We generally pursue an objective or set of goals when acting. Whether in completing daily tasks or longer term projects, we force ourselves to focus on the direct consequences of the positive or negative results or sometimes, the completion or non-completion of the task.
In our mind, the direct consequence of not cleaning one’s house could be that one might fall sick from all the filth – we hardly think of any unintended consequences such as how a dirty house may affect their general sense of wellbeing and indirectly reduces the amount of joy they get out of doing anything in that house. In that same line of thoughts, the direct consequence of having a house cleaned could seem to be the objective in itself: a clean house. Whereas the unintended consequences could be the quality of any work done in that house.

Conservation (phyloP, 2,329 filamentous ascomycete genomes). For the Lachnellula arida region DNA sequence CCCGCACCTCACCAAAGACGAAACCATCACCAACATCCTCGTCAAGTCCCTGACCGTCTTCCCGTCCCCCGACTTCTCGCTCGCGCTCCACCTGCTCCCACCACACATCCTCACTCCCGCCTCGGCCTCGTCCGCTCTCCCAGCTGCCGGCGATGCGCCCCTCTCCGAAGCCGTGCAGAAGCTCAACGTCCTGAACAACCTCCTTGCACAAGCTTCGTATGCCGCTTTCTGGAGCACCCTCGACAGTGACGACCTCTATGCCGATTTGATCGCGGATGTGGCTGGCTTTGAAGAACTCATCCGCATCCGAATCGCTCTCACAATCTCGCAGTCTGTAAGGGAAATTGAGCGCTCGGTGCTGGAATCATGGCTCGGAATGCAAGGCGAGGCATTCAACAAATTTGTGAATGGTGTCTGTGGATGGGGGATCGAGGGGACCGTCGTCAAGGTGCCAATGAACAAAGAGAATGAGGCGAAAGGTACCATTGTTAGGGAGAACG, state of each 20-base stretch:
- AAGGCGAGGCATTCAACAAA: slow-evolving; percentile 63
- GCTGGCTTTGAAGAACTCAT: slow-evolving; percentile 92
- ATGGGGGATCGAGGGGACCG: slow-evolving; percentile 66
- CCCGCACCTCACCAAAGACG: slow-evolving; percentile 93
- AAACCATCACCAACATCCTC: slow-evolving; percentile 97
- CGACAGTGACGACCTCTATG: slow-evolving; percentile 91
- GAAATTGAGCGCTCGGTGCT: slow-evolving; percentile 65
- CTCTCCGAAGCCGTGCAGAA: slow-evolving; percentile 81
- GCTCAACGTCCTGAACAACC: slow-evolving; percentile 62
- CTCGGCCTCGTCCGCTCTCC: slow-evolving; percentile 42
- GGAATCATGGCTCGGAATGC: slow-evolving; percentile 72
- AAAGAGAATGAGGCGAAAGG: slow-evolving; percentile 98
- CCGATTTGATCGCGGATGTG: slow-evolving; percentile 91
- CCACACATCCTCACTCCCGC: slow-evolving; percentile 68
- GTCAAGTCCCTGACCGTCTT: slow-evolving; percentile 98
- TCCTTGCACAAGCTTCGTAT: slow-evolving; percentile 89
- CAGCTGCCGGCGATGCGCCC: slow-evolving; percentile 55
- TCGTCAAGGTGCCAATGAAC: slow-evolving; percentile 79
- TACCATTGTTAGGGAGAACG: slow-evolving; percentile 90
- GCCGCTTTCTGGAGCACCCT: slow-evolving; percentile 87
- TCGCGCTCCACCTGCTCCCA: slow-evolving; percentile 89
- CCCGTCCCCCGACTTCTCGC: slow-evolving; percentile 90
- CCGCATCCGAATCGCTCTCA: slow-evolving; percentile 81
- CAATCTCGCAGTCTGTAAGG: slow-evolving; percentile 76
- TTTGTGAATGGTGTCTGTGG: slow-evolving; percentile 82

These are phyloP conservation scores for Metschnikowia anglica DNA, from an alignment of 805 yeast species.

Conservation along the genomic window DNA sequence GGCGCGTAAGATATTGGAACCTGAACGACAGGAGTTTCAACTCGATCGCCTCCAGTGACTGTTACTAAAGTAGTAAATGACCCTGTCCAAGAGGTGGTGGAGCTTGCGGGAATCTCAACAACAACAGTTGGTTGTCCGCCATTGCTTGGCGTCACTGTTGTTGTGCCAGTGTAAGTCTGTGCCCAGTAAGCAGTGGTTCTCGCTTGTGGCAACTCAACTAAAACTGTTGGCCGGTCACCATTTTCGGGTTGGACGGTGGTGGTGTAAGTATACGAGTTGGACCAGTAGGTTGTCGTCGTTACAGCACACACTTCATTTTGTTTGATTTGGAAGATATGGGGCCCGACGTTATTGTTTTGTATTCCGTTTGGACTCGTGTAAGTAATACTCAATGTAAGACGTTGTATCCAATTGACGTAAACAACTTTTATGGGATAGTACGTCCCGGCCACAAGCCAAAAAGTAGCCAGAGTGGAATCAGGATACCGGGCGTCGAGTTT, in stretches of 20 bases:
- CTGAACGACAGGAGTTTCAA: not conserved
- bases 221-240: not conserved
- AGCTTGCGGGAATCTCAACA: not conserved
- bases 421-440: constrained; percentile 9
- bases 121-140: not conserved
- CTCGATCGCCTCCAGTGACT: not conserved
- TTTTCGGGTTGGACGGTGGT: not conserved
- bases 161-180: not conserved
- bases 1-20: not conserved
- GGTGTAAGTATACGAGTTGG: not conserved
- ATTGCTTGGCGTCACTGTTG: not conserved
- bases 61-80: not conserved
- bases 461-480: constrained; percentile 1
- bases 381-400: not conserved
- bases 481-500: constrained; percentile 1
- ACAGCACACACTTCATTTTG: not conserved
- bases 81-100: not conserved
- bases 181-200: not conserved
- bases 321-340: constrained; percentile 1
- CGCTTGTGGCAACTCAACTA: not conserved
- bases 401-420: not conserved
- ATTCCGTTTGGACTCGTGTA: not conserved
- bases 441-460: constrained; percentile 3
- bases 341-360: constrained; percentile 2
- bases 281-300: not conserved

Same goes for professional environments, the consequences of not allowing creativity to flourish might seem to only be that very few cool ideas will come out of that environment. Whereas, the loss of opportunities to better the business and consequently grow it could be directly linked to how much employees are allowed to express their creativity.
Unintended consequences are the cause of some great innovations of our era. Thinking of them doesn’t only give us the kick we need to get things done well and in time, but also sets the environment to get more out of what we normally do.